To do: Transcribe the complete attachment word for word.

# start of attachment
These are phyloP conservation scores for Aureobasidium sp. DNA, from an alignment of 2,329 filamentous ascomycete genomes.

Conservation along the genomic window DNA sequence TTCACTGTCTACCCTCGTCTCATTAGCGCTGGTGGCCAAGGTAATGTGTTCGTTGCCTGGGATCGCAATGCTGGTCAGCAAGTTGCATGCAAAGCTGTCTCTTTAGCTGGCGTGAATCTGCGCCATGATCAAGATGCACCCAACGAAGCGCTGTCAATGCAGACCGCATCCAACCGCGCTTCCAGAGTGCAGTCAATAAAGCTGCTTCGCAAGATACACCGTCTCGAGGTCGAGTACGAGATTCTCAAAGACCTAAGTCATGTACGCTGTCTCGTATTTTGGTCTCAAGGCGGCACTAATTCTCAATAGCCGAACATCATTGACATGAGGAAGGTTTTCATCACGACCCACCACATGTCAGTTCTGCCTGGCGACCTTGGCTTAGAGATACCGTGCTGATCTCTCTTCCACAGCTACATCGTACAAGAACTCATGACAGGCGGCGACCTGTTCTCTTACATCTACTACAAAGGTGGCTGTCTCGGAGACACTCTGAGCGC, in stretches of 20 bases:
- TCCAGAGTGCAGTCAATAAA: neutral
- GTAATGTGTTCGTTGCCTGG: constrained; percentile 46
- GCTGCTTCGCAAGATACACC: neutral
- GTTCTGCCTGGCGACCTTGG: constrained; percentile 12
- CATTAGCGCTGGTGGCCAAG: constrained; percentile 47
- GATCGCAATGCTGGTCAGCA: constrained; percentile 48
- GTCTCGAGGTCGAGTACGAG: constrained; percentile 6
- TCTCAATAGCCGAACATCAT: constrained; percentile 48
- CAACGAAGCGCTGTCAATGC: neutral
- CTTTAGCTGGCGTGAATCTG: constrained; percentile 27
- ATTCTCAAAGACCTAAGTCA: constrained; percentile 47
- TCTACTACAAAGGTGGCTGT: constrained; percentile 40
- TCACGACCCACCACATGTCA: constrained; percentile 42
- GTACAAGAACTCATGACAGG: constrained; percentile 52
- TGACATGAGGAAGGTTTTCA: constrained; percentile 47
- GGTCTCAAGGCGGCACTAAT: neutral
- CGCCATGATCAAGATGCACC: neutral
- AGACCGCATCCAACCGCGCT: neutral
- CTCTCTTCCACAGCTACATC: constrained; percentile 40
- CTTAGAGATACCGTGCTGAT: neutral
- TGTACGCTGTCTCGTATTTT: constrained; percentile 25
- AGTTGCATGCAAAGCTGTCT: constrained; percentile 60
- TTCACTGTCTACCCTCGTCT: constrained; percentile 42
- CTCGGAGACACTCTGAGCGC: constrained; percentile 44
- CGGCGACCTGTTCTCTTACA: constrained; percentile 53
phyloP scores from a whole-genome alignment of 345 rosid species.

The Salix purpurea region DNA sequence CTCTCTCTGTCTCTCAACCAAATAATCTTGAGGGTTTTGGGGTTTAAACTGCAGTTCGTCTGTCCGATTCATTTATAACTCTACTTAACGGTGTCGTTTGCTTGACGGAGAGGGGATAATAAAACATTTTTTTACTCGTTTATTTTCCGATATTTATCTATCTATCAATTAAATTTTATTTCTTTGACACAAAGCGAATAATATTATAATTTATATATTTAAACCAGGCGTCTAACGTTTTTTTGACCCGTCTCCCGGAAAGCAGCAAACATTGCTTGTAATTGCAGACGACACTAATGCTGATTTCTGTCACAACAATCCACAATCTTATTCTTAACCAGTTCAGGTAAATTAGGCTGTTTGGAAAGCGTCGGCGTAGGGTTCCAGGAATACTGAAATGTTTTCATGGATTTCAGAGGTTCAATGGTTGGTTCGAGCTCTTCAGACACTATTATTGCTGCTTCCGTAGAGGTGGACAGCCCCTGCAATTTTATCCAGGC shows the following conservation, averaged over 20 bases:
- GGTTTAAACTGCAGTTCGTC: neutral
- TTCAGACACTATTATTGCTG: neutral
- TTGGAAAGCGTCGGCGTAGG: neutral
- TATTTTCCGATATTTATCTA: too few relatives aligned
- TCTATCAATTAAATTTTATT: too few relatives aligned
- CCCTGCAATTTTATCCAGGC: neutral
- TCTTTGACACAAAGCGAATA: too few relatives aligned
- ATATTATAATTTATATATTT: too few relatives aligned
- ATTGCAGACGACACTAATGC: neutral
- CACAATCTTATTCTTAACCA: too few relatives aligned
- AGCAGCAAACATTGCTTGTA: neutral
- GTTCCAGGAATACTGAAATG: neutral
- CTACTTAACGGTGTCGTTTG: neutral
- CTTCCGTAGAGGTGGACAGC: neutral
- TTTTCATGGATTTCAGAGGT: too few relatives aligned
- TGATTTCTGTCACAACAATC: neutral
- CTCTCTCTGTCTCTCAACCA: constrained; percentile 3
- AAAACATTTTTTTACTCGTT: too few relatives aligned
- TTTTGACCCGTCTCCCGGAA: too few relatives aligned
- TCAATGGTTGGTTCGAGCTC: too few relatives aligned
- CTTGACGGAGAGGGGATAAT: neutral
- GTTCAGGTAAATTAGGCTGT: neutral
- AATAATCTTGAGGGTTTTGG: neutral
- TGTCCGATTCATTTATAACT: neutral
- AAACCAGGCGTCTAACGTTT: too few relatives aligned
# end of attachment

These are phyloP conservation scores for Aureobasidium sp. DNA, from an alignment of 2,329 filamentous ascomycete genomes.

Conservation along the genomic window DNA sequence TTCACTGTCTACCCTCGTCTCATTAGCGCTGGTGGCCAAGGTAATGTGTTCGTTGCCTGGGATCGCAATGCTGGTCAGCAAGTTGCATGCAAAGCTGTCTCTTTAGCTGGCGTGAATCTGCGCCATGATCAAGATGCACCCAACGAAGCGCTGTCAATGCAGACCGCATCCAACCGCGCTTCCAGAGTGCAGTCAATAAAGCTGCTTCGCAAGATACACCGTCTCGAGGTCGAGTACGAGATTCTCAAAGACCTAAGTCATGTACGCTGTCTCGTATTTTGGTCTCAAGGCGGCACTAATTCTCAATAGCCGAACATCATTGACATGAGGAAGGTTTTCATCACGACCCACCACATGTCAGTTCTGCCTGGCGACCTTGGCTTAGAGATACCGTGCTGATCTCTCTTCCACAGCTACATCGTACAAGAACTCATGACAGGCGGCGACCTGTTCTCTTACATCTACTACAAAGGTGGCTGTCTCGGAGACACTCTGAGCGC, in stretches of 20 bases:
- TCCAGAGTGCAGTCAATAAA: neutral
- GTAATGTGTTCGTTGCCTGG: constrained; percentile 46
- GCTGCTTCGCAAGATACACC: neutral
- GTTCTGCCTGGCGACCTTGG: constrained; percentile 12
- CATTAGCGCTGGTGGCCAAG: constrained; percentile 47
- GATCGCAATGCTGGTCAGCA: constrained; percentile 48
- GTCTCGAGGTCGAGTACGAG: constrained; percentile 6
- TCTCAATAGCCGAACATCAT: constrained; percentile 48
- CAACGAAGCGCTGTCAATGC: neutral
- CTTTAGCTGGCGTGAATCTG: constrained; percentile 27
- ATTCTCAAAGACCTAAGTCA: constrained; percentile 47
- TCTACTACAAAGGTGGCTGT: constrained; percentile 40
- TCACGACCCACCACATGTCA: constrained; percentile 42
- GTACAAGAACTCATGACAGG: constrained; percentile 52
- TGACATGAGGAAGGTTTTCA: constrained; percentile 47
- GGTCTCAAGGCGGCACTAAT: neutral
- CGCCATGATCAAGATGCACC: neutral
- AGACCGCATCCAACCGCGCT: neutral
- CTCTCTTCCACAGCTACATC: constrained; percentile 40
- CTTAGAGATACCGTGCTGAT: neutral
- TGTACGCTGTCTCGTATTTT: constrained; percentile 25
- AGTTGCATGCAAAGCTGTCT: constrained; percentile 60
- TTCACTGTCTACCCTCGTCT: constrained; percentile 42
- CTCGGAGACACTCTGAGCGC: constrained; percentile 44
- CGGCGACCTGTTCTCTTACA: constrained; percentile 53
phyloP scores from a whole-genome alignment of 345 rosid species.

The Salix purpurea region DNA sequence CTCTCTCTGTCTCTCAACCAAATAATCTTGAGGGTTTTGGGGTTTAAACTGCAGTTCGTCTGTCCGATTCATTTATAACTCTACTTAACGGTGTCGTTTGCTTGACGGAGAGGGGATAATAAAACATTTTTTTACTCGTTTATTTTCCGATATTTATCTATCTATCAATTAAATTTTATTTCTTTGACACAAAGCGAATAATATTATAATTTATATATTTAAACCAGGCGTCTAACGTTTTTTTGACCCGTCTCCCGGAAAGCAGCAAACATTGCTTGTAATTGCAGACGACACTAATGCTGATTTCTGTCACAACAATCCACAATCTTATTCTTAACCAGTTCAGGTAAATTAGGCTGTTTGGAAAGCGTCGGCGTAGGGTTCCAGGAATACTGAAATGTTTTCATGGATTTCAGAGGTTCAATGGTTGGTTCGAGCTCTTCAGACACTATTATTGCTGCTTCCGTAGAGGTGGACAGCCCCTGCAATTTTATCCAGGC shows the following conservation, averaged over 20 bases:
- GGTTTAAACTGCAGTTCGTC: neutral
- TTCAGACACTATTATTGCTG: neutral
- TTGGAAAGCGTCGGCGTAGG: neutral
- TATTTTCCGATATTTATCTA: too few relatives aligned
- TCTATCAATTAAATTTTATT: too few relatives aligned
- CCCTGCAATTTTATCCAGGC: neutral
- TCTTTGACACAAAGCGAATA: too few relatives aligned
- ATATTATAATTTATATATTT: too few relatives aligned
- ATTGCAGACGACACTAATGC: neutral
- CACAATCTTATTCTTAACCA: too few relatives aligned
- AGCAGCAAACATTGCTTGTA: neutral
- GTTCCAGGAATACTGAAATG: neutral
- CTACTTAACGGTGTCGTTTG: neutral
- CTTCCGTAGAGGTGGACAGC: neutral
- TTTTCATGGATTTCAGAGGT: too few relatives aligned
- TGATTTCTGTCACAACAATC: neutral
- CTCTCTCTGTCTCTCAACCA: constrained; percentile 3
- AAAACATTTTTTTACTCGTT: too few relatives aligned
- TTTTGACCCGTCTCCCGGAA: too few relatives aligned
- TCAATGGTTGGTTCGAGCTC: too few relatives aligned
- CTTGACGGAGAGGGGATAAT: neutral
- GTTCAGGTAAATTAGGCTGT: neutral
- AATAATCTTGAGGGTTTTGG: neutral
- TGTCCGATTCATTTATAACT: neutral
- AAACCAGGCGTCTAACGTTT: too few relatives aligned